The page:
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"I really don't think so," Riley replied.
Less than two weeks later Van Gundy quit. Even those who abhor the way Riley let Van Gundy dangle over the summer insist that he resigned for his family and has been happier ever since. "Pat had nothing to do with Stan's decision," says Bill Van Gundy, Stan's father, "and Pat doesn't deserve any rap of that nature."
Whatever you believe about this change, Riley's return to coach O'Neal and Wade always seemed logical, if only in a narrative sense: He was the marquee coach in the league's glory years, and his return to work motivational magic on its most outsized personality and its newest superstar gave the Heat a glamour Detroit and San Antonio will never match. TV programmers loved the prospect--no team appeared more on cable TV during the season--and the players saw it as their due. "Stan did an incredible job here," Mourning says, "but coaching credibility? Hands down, Pat has it. So why not have the teacher here instead of the pupil?"
Riley's public stance was that this was a ride to the rescue: Van Gundy's sudden departure demanded only one fix. "I'm the best person," Riley said when he took over. "The team is a mess." In returning to the chase, Riley has been forced to face constant reminders of time's ravages. His 96-year-old mother, Mary, began to decline in upstate New York, and Riley missed the final two games of the season to be with her. Then on the Friday before the opening game of the playoffs, Mary died, and Riley found himself preparing and coaching in grief. "My mother always used to say, and she told me time and again this week, Life goes on, so get on with it," he said before the opener.
Four months earlier, his return to the bench had all but coincided with the release of Glory Road, a movie about the first all-black college team to win a national title. Riley, who had jumped center in the historic '66 loss to Texas Western, was a consultant for the film, produced by his friend Jerry Bruckheimer, and there was chatter about it everywhere as winter turned to spring--TV, magazines, theaters, the in-room network in every hotel room--everywhere reminders of his younger self, 40 years gone.
Last Jan. 21 when all the Runts gathered in Lexington's Memorial Hall to commemorate the '66 team, Riley was to have been there. It was all arranged: The university would send a jet to pick him up, he'd miss a practice. In Heat circles the fact that Riley agreed to this was taken as a sign of his mellowing; the younger Riley would never have skipped practice for a mere reunion. But then, the night before the gathering, Miami lost to San Antonio at home. Riley sent regrets and went back to work. Nineteen sixty-six was lost; he still had a chance to win this season.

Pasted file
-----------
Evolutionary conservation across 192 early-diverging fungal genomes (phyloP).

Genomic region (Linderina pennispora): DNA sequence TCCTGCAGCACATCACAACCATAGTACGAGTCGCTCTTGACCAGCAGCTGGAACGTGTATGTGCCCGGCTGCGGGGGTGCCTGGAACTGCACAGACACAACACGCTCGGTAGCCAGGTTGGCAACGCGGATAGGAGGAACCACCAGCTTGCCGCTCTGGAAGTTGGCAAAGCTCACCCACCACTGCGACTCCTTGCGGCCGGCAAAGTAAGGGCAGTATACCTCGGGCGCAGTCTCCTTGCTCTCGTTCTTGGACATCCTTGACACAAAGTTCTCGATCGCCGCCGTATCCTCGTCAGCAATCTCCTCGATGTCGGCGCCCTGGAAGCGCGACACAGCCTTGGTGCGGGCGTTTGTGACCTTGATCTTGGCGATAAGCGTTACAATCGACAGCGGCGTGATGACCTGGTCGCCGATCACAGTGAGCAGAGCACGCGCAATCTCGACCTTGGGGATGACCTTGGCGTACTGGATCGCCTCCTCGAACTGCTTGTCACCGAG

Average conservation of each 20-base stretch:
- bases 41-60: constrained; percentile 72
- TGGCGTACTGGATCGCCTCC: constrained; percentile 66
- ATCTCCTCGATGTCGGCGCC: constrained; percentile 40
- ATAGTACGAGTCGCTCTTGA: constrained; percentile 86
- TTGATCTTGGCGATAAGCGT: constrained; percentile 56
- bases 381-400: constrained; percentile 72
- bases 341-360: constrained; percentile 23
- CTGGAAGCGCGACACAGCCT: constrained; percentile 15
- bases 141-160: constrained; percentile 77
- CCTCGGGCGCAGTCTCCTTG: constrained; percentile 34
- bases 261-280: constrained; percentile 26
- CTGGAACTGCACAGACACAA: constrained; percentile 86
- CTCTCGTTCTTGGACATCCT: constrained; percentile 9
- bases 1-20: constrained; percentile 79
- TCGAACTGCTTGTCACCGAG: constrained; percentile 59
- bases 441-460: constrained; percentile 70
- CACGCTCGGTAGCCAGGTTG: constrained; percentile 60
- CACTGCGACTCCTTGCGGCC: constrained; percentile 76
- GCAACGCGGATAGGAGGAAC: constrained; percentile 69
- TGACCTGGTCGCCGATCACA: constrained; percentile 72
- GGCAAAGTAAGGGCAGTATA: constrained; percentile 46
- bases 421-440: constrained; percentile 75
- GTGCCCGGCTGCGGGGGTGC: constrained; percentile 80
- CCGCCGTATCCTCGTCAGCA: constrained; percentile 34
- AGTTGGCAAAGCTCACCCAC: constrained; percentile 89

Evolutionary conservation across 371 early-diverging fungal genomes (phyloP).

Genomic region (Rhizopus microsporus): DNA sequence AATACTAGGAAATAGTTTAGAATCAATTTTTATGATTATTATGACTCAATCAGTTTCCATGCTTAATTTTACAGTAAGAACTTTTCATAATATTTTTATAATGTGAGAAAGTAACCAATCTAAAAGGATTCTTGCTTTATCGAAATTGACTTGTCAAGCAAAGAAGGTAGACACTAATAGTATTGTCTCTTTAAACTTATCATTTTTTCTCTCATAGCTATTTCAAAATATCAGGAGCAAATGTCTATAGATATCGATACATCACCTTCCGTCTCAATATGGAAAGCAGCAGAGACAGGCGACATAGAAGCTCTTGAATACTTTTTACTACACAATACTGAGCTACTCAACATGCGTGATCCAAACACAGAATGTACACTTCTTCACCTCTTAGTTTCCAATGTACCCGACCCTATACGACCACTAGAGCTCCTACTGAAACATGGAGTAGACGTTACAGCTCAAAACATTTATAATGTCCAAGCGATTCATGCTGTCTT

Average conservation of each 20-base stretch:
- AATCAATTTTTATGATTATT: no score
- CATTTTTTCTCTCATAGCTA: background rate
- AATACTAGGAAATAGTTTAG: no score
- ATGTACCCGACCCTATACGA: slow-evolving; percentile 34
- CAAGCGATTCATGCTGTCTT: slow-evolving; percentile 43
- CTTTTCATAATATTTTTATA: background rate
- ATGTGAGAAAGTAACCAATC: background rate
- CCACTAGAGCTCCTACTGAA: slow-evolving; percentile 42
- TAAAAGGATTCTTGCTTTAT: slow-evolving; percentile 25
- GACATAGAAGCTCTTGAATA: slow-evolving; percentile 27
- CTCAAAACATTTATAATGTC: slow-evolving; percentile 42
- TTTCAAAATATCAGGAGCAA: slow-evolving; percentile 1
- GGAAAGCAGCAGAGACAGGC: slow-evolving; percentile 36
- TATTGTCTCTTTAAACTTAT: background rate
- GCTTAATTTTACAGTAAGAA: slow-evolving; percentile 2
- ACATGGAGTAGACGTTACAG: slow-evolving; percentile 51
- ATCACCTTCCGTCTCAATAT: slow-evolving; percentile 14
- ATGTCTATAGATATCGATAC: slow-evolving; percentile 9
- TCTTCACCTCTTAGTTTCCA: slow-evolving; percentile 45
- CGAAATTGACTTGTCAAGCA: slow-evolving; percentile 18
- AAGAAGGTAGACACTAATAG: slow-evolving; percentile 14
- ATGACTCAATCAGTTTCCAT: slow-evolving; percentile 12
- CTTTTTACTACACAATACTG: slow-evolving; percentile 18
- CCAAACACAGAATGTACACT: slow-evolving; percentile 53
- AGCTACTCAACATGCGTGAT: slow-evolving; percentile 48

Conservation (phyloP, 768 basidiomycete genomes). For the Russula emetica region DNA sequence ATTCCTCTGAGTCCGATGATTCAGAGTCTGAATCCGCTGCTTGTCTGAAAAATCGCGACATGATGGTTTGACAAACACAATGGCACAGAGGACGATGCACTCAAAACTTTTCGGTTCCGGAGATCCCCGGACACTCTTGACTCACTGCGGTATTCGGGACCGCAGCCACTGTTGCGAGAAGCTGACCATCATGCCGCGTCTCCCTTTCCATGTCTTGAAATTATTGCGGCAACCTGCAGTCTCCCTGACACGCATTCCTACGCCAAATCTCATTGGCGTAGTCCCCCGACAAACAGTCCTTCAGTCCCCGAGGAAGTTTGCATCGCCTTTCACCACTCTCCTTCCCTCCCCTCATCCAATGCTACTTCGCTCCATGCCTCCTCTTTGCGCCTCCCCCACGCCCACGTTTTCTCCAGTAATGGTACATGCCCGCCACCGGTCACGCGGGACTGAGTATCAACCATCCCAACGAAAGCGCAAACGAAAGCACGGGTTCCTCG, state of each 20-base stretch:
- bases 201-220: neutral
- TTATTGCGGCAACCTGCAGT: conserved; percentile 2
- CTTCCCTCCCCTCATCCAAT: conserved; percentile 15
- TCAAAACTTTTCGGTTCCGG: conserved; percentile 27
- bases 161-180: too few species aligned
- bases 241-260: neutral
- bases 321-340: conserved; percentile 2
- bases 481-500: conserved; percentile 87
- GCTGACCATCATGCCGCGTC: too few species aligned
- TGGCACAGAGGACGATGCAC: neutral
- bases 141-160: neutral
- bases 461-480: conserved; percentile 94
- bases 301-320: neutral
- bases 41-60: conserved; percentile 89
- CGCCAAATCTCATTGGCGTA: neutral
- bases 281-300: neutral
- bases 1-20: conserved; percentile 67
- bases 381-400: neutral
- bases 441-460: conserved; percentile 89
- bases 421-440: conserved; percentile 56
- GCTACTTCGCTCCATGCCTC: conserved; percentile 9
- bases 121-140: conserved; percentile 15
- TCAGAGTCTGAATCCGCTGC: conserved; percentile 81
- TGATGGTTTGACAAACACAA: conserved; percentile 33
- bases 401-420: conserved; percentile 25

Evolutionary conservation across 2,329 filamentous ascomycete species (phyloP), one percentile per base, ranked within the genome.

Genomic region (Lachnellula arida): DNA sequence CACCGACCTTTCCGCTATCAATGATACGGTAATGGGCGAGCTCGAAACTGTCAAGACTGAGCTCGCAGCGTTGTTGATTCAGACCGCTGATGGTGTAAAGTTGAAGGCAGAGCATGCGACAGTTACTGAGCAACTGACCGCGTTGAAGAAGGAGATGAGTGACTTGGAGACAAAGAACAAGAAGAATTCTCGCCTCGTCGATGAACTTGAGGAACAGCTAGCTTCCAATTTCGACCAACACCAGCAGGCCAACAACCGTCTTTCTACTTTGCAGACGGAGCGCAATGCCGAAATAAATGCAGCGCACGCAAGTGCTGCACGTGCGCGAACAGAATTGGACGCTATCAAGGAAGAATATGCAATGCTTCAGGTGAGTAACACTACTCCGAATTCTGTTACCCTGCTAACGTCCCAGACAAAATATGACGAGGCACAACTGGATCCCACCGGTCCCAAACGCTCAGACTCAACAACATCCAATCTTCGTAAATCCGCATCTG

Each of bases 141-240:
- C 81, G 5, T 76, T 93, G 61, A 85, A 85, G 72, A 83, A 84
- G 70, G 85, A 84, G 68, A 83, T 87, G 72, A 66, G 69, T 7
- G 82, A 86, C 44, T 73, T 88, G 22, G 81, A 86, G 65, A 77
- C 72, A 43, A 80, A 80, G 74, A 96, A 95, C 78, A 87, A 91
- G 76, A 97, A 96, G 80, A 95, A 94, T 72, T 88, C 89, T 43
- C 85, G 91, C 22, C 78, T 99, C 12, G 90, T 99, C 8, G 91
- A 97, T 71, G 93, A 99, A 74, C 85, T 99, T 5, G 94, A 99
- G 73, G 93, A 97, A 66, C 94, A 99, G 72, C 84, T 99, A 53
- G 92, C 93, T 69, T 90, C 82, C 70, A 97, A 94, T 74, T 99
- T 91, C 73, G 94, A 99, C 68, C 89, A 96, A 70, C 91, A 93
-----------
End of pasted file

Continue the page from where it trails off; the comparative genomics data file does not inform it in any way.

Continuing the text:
ALONZO MOURNING is on his hands and knees. He's down on the Pistons' floor, gasping; no one touched him, and yet something is wrong. Even before this late March clash in Auburn Hills, Mourning's constant refrain had been mere survival. "Today could be my last game," he says. "I could get a call from my doctor, and he'd say, 'I can't let you play Sunday'. Next year is not promised to me. Next game isn't."
But, no, it's not his kidney, and finally Mourning is up and limping off the floor. It's a torn right calf muscle. Although the Heat is up by six when Mourning goes down, and doubles that lead before halftime, the Pistons' core of Chauncey Billups, Rip Hamilton, Tayshaun Prince, Ben Wallace and Rasheed Wallace sticks to its game plan: front O'Neal and deny Wade the ball, play relentless, smart basketball--Riley-ball, in fact. When Detroit makes its run, the Heat has no answer, and with Mourning gone, the Pistons steam to the win.
Just after the players return to their locker room, the door opens. Riley steps out and states a simple truth: "They took it from us." And suddenly there's a hint that his massive gamble--the summer deals, the coaching change--could go south. Riley knows too well that the clock is ticking: Payton is 37, Williams 30, Walker will be 30 this summer. Everyone knows. "We've got to do it, and we'd better do it," O'Neal says. "Because the time is now, the setting is now, we're built for now."
When he came to Miami in '95, Riley spoke of a champion's parade but vowed he wouldn't chase titles into his 60s. "That'll kill you," he said then. The last time he coached even close to a contender, in 2000, the Knicks stole another Game 7 and Mourning found him weeping at his desk.